The first step is to compare the publication date of the cited art with the patent filing date of your invention. If the publication date of the cited art is after your filing date, then the cited art cannot be used as a prior art reference. However, the publication date of a reference may not be when the material was “on sale” or “in public use,” which is harder to prove.

          To overcome an invalid cited art reference I like to use wording as follows:

o   On page X of the office Action dated January 1, 2013, the Examiner states that Jones (the cited art reference) discloses each and every claimed limitation in independent claim 1. To expedite prosecution, and without discussing the merits of the subject matter of Jones corresponding to the claimed limitations of independent claim (which is not admitted or suggested that Jones anticipates any of the claimed limitations of independent claim 1), Applicant submits that Jones is not proper cited art under 35 USC 102. Jones was published on January 1, 2010 as evident by the filing date of Jones, while the current application was filed December 31, 2009.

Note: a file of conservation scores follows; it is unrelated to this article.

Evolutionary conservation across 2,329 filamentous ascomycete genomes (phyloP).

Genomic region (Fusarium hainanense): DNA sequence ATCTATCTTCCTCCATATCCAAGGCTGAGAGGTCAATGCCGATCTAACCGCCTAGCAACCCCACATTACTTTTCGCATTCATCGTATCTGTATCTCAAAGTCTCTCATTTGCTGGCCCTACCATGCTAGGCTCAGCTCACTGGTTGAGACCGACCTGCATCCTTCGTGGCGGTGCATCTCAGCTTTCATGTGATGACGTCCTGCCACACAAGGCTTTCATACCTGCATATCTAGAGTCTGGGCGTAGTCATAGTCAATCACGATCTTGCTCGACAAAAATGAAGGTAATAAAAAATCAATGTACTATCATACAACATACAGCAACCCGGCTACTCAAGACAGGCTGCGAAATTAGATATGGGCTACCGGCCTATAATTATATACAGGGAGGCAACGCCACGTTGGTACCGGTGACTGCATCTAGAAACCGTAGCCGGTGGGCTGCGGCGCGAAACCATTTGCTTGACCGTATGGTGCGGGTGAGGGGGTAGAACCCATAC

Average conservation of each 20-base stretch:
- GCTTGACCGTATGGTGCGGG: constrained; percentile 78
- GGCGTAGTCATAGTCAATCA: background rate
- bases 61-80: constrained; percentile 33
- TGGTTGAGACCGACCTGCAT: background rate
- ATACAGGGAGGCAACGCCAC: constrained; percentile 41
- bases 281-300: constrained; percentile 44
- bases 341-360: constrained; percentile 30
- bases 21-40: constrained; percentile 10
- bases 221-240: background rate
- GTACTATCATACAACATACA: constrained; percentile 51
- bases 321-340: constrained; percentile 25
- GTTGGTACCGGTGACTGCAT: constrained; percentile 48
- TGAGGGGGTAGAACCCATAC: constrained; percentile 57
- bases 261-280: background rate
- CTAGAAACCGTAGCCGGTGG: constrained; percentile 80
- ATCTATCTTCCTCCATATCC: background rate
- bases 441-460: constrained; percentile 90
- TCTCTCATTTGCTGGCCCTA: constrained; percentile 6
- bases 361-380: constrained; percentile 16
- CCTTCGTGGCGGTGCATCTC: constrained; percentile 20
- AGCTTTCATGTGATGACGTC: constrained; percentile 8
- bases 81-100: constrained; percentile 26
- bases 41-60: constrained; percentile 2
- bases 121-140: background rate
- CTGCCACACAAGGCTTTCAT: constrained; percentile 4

As such, Jones does not qualify as prior art under 35 USC 102 because Jones was not “patented, described in a printed publication, or in public use, on sale, or otherwise available to the public before the effective filing date of the claimed invention” or “the claimed invention was described in a patent issued under section 151, or in an application for patent published or deemed published under section 122(b), in which the patent or application, as the case may be, names another inventor and was effectively filed before the effective filing date of the claimed invention” as required under 35 USC 102. In view of the above, Applicant respectfully request Jones is not proper cited art, and withdrawal of this rejection is respectfully requested.